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The issue I have always had with wood is that it expands and contracts with moisture.
Different woods at different rates.
Even the same kind of wood from different trees expand at different rates. Since it only takes a few thousandths of difference to cause twist it must be carefully used in a bench.
Wood does not expand MUCH along the grain but it still does move.
I have more than one door that’s tight in the summer and free in the winter.
You MIGHT improve things if all 6 sides of each piece of wood are painted.
Plywood is more stable.
I believe OSB is also good. Perhaps Melamine coated particle board is more stable.
If the legs are all out of the same blank that would help some.
I would prefer metal supports, myself. Using Melamine to control chips but not to mount the lathe.
I think cement would be nice BUT once done, you have placed the machine for posterity.
On Dec 27, 2019, at 6:10 PM, Bill in OKC too via Groups.Io <wmrmeyers@...> wrote:
It would be interesting to test and see what difference, if any, it made in the accuracy of the lathe.
Bill in OKC
William R. Meyers, MSgt, USAF(Ret.)
A human being should be able to change a diaper, plan an invasion,
butcher a hog, conn a ship, design a building, write a sonnet, balance
accounts, build a wall, set a bone, comfort the dying, take orders,
give orders, cooperate, act alone, solve equations, analyze a new
problem, pitch manure, program a computer, cook a tasty meal, fight
efficiently, die gallantly. Specialization is for insects.
LAZARUS LONG (Robert A. Heinlein)
On Friday, December 27, 2019, 04:17:08 PM CST, Steven H via Groups.Io <stevesmachining@...> wrote:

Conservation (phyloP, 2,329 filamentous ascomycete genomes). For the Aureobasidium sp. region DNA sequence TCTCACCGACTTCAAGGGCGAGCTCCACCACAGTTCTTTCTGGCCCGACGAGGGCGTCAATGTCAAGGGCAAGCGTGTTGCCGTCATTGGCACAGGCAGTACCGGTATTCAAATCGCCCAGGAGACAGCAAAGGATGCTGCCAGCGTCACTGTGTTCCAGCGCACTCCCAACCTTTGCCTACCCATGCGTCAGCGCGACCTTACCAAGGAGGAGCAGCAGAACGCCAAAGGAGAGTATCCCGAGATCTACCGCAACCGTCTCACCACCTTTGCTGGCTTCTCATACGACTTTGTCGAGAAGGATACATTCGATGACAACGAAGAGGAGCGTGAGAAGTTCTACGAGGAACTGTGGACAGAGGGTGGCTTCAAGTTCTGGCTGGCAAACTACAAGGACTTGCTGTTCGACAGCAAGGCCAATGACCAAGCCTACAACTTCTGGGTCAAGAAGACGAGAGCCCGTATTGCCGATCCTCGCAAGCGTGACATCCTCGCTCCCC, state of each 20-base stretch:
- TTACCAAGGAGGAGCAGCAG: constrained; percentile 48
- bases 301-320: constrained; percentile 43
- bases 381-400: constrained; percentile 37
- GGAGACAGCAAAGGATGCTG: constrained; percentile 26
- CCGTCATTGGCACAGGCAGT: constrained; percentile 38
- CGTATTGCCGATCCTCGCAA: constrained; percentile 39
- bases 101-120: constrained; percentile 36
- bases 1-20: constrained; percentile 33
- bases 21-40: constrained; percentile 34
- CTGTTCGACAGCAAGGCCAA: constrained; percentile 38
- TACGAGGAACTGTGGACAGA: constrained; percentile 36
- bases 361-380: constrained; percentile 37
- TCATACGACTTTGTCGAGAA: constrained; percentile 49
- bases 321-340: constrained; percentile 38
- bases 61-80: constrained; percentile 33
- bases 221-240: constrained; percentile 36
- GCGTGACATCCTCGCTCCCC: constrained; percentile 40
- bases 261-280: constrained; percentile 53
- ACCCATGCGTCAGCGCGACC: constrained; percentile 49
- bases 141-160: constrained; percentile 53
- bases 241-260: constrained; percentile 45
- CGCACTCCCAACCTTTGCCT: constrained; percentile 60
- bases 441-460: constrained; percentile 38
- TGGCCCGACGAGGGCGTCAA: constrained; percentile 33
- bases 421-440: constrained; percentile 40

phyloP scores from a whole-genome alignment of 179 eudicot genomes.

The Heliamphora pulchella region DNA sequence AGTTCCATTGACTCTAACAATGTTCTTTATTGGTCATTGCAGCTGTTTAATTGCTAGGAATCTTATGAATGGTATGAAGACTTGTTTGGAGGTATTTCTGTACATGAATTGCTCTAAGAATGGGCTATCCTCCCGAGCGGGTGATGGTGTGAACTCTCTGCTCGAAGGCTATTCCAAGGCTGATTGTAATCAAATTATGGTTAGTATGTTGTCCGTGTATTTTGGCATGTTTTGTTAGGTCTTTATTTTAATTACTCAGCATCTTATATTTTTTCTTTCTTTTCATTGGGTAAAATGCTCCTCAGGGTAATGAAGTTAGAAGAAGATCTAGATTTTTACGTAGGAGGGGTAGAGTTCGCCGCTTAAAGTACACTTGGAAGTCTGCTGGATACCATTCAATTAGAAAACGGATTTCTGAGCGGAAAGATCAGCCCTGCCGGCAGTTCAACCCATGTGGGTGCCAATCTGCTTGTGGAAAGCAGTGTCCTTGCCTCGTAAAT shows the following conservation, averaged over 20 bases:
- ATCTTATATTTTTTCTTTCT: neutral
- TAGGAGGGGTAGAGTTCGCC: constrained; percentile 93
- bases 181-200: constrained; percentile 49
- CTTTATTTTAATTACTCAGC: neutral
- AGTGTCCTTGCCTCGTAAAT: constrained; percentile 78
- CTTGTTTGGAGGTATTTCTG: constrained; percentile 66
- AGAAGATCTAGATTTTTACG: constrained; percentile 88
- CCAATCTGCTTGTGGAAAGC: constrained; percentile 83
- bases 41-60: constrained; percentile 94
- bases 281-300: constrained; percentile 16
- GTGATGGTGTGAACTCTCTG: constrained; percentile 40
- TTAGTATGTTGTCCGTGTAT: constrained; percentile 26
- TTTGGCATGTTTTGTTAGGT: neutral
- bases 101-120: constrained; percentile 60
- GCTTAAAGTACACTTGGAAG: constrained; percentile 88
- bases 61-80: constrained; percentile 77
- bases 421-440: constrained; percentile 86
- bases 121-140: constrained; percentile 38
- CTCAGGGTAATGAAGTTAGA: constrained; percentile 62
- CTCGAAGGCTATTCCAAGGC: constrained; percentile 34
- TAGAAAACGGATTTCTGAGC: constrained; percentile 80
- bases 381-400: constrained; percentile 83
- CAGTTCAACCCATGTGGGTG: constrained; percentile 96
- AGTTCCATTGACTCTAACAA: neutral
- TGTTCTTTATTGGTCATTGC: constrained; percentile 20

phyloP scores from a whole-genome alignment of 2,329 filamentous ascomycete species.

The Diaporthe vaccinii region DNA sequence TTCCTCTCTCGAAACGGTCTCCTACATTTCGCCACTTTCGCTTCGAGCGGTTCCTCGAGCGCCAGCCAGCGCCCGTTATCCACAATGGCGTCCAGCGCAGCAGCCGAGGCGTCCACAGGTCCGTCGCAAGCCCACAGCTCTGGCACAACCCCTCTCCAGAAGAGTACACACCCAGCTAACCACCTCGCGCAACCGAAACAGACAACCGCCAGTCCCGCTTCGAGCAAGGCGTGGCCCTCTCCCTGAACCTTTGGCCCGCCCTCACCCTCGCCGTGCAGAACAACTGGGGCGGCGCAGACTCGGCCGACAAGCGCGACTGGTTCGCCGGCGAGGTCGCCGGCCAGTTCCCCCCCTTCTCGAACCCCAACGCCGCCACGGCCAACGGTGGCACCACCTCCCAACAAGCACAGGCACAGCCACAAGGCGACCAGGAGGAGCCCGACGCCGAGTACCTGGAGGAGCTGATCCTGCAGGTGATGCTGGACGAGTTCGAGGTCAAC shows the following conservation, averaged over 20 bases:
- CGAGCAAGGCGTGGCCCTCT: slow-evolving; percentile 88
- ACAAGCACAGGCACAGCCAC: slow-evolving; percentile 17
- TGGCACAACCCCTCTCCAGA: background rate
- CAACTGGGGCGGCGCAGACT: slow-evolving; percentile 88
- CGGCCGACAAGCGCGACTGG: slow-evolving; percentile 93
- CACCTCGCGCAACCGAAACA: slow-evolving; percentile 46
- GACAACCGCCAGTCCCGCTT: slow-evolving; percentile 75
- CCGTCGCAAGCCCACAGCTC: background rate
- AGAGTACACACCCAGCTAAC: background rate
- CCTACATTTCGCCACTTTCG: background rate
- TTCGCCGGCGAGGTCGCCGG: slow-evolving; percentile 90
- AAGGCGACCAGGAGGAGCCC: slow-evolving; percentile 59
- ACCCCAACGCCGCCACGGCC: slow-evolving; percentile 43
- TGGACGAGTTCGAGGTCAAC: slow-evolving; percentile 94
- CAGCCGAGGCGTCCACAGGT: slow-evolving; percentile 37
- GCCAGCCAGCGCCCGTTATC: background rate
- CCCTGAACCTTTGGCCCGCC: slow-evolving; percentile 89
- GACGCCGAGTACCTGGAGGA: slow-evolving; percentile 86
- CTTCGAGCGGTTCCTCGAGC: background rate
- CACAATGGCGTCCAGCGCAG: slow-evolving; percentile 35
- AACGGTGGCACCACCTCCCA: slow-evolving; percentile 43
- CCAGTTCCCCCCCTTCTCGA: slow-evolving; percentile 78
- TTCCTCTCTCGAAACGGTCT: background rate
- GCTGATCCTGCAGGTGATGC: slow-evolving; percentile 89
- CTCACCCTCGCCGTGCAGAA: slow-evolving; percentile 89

Here is a photo of what appears to be a concrete lathe bench with an Atlas-Craftsman lathe on top. Not my lathe, just a photo I found on-line some time back. Personally I think it's overkill. But concrete is relatively inexpensive so knock yourself out should you choose to go this route. Good luck.
Steven R. Haskell
From: ww_big_al <arknack@...>
To: SouthBendLathe <SouthBendLathe@groups.io>
Sent: Fri, Dec 27, 2019 3:53 pm
Subject: Re: [SouthBendLathe] Southbend 9" lathe table in CONCRETE?
I don’t know about a lathe table, but I do fill my grinder pedestal stands with either concrete or sand. That dampen vibrations a lot.
From: SouthBendLathe@groups.io <SouthBendLathe@groups.io> On Behalf Of Steven Schlegel
Sent: Friday, December 27, 2019 11:12 AM
Subject: [SouthBendLathe] Southbend 9" lathe table in CONCRETE?
With all of the discussions about lathe tables, I have to ask: What is your opinion about making one out of concrete? I have heard they are very dead (no spring) so makes turning a lot easier. As I approach putting my 1940 SB 9” A and C lathes into operation, I am planning ahead for the tables.